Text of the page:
Krug s 1 st law of usability

Krug’s 1st Law of Usability

  • Don’t make me think!

    • Web pages should be self-evident, or at least self-explanatory

    • Most people are going to spend far less time looking at the pages we design than we’d like to think


A very bad example

A Very Bad Example

http://www.gaia-group.com/index2.htm


Krug s web design guidelines

Krug’s Web Design Guidelines

  • Create a clear visual hierarchy on each page (using size, positioning, nesting)

    • The more important something is, the more prominent it is.

    • Things that are related logically are also related visually.

    • Things are “nested” visually to show what’s part of what.

  • Take advantage of conventions (especially labels and navigation)

  • Break up pages into clearly defined areas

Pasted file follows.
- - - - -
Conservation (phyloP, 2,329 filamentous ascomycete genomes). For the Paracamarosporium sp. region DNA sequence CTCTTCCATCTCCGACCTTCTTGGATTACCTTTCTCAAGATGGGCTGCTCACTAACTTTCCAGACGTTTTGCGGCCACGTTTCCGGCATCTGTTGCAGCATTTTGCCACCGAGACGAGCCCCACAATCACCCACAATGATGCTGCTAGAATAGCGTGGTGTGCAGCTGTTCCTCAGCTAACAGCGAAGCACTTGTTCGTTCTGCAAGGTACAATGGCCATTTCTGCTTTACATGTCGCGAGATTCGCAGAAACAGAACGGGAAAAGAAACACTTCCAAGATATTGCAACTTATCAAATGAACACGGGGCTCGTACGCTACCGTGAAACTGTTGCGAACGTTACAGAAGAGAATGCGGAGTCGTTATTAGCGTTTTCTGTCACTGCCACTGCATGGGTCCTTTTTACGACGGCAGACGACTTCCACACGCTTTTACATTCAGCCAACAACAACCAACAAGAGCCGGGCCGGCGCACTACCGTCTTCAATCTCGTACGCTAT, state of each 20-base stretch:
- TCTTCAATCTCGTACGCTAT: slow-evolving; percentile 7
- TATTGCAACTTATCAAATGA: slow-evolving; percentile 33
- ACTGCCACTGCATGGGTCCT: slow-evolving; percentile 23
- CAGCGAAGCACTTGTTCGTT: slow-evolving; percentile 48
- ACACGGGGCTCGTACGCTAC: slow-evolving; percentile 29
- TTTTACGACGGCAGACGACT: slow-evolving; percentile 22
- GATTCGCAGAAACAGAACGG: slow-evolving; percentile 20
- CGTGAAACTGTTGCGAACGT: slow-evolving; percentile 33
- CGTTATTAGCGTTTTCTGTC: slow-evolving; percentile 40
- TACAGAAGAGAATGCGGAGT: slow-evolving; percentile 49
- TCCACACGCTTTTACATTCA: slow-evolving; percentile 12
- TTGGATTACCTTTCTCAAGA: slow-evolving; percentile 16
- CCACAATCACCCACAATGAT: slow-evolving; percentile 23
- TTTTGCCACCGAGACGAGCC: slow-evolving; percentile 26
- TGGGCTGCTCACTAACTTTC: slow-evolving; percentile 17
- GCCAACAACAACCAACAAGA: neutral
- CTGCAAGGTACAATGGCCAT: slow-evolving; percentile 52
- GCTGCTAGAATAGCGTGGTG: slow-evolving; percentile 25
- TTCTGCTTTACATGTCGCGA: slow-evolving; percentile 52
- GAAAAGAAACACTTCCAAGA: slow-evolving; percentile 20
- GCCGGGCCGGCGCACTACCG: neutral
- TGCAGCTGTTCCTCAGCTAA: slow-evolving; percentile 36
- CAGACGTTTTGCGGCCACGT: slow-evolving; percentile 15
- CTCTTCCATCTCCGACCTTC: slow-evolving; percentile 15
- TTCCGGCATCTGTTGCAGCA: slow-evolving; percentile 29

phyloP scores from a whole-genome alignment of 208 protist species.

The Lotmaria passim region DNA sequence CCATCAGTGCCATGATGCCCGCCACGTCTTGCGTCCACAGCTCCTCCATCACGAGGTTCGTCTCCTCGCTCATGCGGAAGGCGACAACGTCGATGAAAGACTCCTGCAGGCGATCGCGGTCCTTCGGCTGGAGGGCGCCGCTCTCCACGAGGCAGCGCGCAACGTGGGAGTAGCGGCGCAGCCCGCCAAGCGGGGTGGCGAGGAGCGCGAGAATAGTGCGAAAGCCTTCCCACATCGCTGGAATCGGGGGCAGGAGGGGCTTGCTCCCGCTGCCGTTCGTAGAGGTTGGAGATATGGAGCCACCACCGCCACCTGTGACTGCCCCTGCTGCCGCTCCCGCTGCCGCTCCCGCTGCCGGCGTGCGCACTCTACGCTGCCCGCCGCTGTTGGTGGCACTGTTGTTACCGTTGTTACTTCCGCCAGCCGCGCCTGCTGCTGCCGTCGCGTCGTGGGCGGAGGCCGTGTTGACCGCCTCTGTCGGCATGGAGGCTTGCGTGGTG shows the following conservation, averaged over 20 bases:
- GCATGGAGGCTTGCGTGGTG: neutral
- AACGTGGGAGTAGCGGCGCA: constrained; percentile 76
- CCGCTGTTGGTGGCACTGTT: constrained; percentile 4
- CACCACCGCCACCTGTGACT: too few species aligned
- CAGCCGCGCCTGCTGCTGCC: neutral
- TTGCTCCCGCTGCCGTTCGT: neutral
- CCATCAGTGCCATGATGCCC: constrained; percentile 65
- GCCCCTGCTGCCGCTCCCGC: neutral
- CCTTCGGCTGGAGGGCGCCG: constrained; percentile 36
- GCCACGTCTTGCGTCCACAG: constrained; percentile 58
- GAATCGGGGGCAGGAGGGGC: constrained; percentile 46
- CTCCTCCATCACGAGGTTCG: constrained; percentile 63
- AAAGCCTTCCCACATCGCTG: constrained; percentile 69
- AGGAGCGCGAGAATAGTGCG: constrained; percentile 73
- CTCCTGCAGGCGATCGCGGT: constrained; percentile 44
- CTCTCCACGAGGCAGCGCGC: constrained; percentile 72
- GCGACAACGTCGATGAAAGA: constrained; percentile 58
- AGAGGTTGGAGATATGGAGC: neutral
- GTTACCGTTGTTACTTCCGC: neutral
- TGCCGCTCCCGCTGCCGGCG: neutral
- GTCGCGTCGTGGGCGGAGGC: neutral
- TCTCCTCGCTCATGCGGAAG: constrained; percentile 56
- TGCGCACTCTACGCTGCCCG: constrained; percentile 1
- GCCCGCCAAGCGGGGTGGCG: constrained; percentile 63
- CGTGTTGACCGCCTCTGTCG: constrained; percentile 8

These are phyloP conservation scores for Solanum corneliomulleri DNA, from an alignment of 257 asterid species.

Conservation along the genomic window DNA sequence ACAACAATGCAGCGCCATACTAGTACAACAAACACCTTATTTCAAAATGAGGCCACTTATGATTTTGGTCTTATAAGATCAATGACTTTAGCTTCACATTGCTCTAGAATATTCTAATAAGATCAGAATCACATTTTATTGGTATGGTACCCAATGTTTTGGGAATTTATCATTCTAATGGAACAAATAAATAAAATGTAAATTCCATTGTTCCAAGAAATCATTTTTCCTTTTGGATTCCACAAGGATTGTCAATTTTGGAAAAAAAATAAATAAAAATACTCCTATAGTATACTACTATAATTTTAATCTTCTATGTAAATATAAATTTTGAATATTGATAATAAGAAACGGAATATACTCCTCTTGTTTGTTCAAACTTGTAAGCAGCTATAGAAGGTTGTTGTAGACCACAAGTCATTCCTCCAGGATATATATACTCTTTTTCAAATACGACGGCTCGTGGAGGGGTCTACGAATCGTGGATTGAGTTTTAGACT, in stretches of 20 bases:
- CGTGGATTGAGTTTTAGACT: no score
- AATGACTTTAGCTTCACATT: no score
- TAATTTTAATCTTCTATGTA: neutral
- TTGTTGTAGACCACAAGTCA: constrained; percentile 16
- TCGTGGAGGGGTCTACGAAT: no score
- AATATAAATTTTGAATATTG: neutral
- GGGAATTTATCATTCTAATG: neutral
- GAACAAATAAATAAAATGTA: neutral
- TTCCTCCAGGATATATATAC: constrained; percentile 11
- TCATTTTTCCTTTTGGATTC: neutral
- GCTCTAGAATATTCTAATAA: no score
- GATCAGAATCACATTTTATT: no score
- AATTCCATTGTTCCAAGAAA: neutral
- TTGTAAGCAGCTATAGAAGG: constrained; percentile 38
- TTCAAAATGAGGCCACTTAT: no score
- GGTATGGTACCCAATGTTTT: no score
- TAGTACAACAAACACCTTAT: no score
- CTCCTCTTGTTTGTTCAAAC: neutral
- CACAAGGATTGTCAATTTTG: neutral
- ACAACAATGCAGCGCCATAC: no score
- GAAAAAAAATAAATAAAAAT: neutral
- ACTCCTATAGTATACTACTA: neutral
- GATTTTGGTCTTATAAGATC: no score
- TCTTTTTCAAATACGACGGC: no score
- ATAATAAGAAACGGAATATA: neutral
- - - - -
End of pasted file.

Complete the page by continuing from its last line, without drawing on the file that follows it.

• Make it obvious what is clickable

  • Keep the noise down


1 visual hierarchy 2 conventions 3 clearly defined areas

1 Visual Hierarchy, 2 Conventions, 3 Clearly Defined Areas


What is clickable

What is Clickable?

  • Avoid using graphics as links


About the home page

About the Home Page

Answers five questions:1. What is this [site about]? 2. What do they have here? 3. What can I do here?

4. Why should I be here -and not somewhere else?

5. Where do I start?

  • Content

    • Site identity and mission: the tagline and welcome blurb

    • Global Navigation (Site hierarchy)

    • Search

    • Teases

    • Timely content

    • Deals

    • Shortcuts

    • Registration


Nielsen s home page design guidelines

Nielsen’s Home Page Design Guidelines

  • Make the site's purpose clear: Explain who you are and what you do

    • Include a one-sentence tagline

    • Write a window title with good visibility in search engines and bookmark lists

    • Group all corporate information in one distinct area

  • Help users find what they need

    • Emphasize the site's top high-priority tasks

    • Include a search input box


Nielsen s home page design guidelines cont

Nielsen’s Home Page Design Guidelines (Cont.)

  • Reveal site content